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Sun endorses Kweisi Mfume for 7th Congressional District | COMMENTARY

Kweisi Mfume, showen here giving a victory speech at his primary election night party at The Forum in Baltimore, has earned The Sun's endorsement for the 7th Congressional District seat based on his proven track record of solid leadership.
Kweisi Mfume, showen here giving a victory speech at his primary election night party at The Forum in Baltimore, has earned The Sun's endorsement for the 7th Congressional District seat based on his proven track record of solid leadership. (Kenneth K. Lam)

Much has been made about Tuesday’s special general election to fill Maryland’s vacant 7th Congressional District seat as a test run for mail-in voting amid coronavirus concerns, and it will indeed offer some insight into what we can expect going forward. But it is foremost about selecting a successor to fill the remainder of the term held by Rep. Elijah Cummings, who occupied the post for 23 years before his death in October, faithfully serving his constituents and fighting for equity and opportunity for all.

The person who wins the position April 28th will have an edge in the contest for the next term, which begins in early January (a primary vote will occur in June and a General Election in November). He or she has legendary shoes to fill and must bring a similar level of strength, reason and moral clarity to advocating for the largely urban district, which encompasses half of Baltimore City, most of Howard County and parts of Baltimore County.

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We endorse Kweisi Mfume for the 7th Congressional District seat. He previously held the post for five terms, from 1987 to 1996, serving as chairman of the Congressional Black Caucus and on a broad mix of committees, including financial services, education and small business. Mr. Mfume also held the ranking seat on what was then known as the General Oversight and Investigations Subcommittee. Likewise, Cummings served as the ranking member of the House Committee on Oversight and Government Reform, investigating everything from the widening gap between ultra-rich and middle-class American workers and the impeachment case against the president, and we expect Mr. Mfume to also point a spotlight on injustice.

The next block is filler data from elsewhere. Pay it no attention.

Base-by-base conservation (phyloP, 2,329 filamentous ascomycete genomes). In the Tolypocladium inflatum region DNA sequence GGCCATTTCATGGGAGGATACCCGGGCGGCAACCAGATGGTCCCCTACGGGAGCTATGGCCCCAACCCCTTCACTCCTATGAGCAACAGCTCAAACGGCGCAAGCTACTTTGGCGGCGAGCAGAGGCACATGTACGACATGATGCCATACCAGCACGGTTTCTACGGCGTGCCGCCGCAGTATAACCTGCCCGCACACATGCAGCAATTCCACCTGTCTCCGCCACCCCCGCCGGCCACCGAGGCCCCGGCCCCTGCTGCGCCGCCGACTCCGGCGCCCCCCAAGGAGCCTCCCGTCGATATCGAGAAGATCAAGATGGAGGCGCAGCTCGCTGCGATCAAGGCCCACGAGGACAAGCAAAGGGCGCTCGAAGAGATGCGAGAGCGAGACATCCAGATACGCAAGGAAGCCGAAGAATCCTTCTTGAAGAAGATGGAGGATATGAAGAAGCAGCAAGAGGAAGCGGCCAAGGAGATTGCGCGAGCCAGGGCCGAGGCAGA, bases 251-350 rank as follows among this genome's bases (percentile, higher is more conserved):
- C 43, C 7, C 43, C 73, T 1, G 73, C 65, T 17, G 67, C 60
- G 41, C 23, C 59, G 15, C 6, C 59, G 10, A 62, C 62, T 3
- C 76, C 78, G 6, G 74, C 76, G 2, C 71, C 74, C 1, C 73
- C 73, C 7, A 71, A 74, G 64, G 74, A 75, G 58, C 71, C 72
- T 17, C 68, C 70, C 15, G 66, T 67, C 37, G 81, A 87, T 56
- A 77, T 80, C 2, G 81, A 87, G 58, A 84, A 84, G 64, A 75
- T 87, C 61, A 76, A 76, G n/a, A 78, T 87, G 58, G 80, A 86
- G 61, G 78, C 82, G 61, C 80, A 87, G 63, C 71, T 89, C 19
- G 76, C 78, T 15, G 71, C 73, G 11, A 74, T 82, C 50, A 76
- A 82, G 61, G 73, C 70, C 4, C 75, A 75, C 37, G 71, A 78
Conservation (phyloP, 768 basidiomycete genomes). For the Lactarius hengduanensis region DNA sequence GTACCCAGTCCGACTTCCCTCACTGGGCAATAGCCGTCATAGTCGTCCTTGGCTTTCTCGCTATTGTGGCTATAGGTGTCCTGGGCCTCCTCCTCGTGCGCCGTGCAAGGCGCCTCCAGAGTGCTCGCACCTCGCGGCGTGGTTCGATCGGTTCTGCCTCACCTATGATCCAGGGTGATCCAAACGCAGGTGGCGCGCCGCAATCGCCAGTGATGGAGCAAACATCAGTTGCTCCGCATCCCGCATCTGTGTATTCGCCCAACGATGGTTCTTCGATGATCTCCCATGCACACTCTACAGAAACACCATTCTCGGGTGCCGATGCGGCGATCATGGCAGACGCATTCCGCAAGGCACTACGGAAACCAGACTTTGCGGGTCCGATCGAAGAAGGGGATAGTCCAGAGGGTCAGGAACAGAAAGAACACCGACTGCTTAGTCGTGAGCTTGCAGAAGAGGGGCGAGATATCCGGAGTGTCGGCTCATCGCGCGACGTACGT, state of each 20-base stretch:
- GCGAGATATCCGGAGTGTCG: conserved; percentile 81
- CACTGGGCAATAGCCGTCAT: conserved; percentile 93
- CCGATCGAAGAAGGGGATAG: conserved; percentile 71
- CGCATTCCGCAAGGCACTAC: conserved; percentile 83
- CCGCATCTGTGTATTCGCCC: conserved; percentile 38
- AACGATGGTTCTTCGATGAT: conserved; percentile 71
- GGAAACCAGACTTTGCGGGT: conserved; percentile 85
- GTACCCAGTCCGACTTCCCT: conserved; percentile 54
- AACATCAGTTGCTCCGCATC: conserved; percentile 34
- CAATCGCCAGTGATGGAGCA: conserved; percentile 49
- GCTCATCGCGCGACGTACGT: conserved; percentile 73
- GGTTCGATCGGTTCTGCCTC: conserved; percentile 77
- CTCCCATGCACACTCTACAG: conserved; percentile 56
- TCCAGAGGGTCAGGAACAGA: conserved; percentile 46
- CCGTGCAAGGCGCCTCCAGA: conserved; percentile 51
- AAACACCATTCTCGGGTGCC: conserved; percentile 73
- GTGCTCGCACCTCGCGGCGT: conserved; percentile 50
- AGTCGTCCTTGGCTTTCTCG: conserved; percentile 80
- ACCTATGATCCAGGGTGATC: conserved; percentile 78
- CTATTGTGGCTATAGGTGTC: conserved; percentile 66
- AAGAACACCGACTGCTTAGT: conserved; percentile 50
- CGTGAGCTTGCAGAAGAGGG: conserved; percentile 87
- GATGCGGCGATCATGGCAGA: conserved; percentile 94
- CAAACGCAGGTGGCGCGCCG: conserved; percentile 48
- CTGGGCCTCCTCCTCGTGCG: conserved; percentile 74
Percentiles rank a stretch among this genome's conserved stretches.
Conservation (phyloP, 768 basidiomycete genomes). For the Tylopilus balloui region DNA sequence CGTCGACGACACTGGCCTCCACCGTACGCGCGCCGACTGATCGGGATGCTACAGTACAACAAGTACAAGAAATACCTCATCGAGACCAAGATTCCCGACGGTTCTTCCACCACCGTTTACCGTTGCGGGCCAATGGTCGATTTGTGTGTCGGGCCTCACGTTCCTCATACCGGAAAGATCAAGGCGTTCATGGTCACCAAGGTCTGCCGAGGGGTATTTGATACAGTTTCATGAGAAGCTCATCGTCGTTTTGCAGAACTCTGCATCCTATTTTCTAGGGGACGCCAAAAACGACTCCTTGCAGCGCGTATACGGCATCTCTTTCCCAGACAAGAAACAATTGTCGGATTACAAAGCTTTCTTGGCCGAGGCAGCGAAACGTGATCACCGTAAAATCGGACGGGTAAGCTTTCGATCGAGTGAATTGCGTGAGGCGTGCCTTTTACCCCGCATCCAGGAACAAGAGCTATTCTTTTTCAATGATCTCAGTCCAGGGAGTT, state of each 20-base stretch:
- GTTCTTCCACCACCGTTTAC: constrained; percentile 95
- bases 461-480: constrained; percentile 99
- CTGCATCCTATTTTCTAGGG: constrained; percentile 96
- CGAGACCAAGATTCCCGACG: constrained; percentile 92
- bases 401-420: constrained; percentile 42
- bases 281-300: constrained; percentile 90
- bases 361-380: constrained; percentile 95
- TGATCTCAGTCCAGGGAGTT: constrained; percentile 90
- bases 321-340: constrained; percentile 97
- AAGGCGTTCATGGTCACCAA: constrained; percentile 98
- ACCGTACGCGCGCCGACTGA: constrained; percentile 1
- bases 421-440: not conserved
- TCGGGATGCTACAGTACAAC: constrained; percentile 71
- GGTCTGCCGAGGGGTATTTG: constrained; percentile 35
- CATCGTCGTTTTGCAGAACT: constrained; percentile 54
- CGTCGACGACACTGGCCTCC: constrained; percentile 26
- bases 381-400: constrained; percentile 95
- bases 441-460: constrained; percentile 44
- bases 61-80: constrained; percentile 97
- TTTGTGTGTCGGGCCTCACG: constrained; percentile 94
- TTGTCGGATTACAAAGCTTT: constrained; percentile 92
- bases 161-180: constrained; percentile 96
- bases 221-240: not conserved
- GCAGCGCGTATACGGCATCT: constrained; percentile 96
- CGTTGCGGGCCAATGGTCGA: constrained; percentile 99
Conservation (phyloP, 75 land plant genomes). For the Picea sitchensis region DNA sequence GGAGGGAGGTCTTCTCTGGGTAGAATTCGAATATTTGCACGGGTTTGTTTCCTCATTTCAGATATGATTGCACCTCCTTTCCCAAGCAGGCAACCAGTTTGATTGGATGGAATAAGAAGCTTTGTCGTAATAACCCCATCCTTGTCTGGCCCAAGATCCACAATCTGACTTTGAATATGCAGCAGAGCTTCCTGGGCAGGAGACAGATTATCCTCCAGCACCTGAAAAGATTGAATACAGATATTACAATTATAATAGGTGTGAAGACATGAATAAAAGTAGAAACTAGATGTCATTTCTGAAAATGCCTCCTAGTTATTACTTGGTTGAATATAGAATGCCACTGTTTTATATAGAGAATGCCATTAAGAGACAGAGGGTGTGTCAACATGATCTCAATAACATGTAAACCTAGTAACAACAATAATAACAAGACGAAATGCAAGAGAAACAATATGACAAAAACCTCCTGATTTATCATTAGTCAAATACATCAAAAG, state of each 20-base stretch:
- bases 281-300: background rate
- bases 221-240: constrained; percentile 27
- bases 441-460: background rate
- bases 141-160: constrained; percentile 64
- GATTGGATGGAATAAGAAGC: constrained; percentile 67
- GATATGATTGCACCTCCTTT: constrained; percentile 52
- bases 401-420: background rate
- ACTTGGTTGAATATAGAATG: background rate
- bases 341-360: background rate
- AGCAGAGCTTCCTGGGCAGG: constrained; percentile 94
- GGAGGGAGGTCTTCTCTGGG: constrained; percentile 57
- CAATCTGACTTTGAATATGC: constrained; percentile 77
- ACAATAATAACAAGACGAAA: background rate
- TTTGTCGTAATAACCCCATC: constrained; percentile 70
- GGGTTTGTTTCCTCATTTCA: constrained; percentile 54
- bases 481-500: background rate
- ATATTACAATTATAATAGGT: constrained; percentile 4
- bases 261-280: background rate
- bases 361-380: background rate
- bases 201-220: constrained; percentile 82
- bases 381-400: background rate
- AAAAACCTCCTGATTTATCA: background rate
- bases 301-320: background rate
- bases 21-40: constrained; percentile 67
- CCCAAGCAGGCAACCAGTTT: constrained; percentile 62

His past is not without controversy and complication, however, including well-documented allegations of unproven sexual harassment made against him when he was leading the National Association for the Advancement of Colored People. We neither dismiss nor excuse such claims. We can only hope the public airing of them serves as a warning to Mr. Mfume and a lesson for the rest of us about what will no longer be tolerated in America.

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With this additional layer of scrutiny, we expect Mr. Mfume to be a model legislator and to put his focus on the 7th District. His familiarity with the position, with the inner workings of Congress, with the national spotlight and, most importantly, with Baltimore — where he served two terms on the City Council — makes him the clear choice.

He is also more than capable of holding his own should the president again come for District 7, as we saw last year, when Donald Trump castigated the region as a “rodent-infested mess.” Mr. Mfume’s Republican opponent, Kimberly Klacik of Middle River, you may remember, recorded the video of litter amid the poverty in West Baltimore that launched Mr. Trump on his racist tirade against Mr. Cummings, the district and the city in particular.

She has said she acted out of concern for those suffering, but she has done more to harm the 7th District than help it. As much as we’d like to see a woman join the Maryland delegation, a scenario we haven’t had since Sen. Barbara A. Mikulski retired in 2017, Ms. Klacik is not the right choice. To hand her Elijah Cummings’ seat would be an insult to his legacy and a disservice to residents.

Both Congress and Maryland need steady, tested leadership, perhaps now more than ever, given these uncertain times. Mr. Mfume is the candidate most capable of delivering. He has our endorsement.

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The Baltimore Sun editorial board — made up of Opinion Editor Tricia Bishop, Deputy Editor Andrea K. McDaniels and writer Peter Jensen — offers opinions and analysis on news and issues relevant to readers. It is separate from the newsroom.

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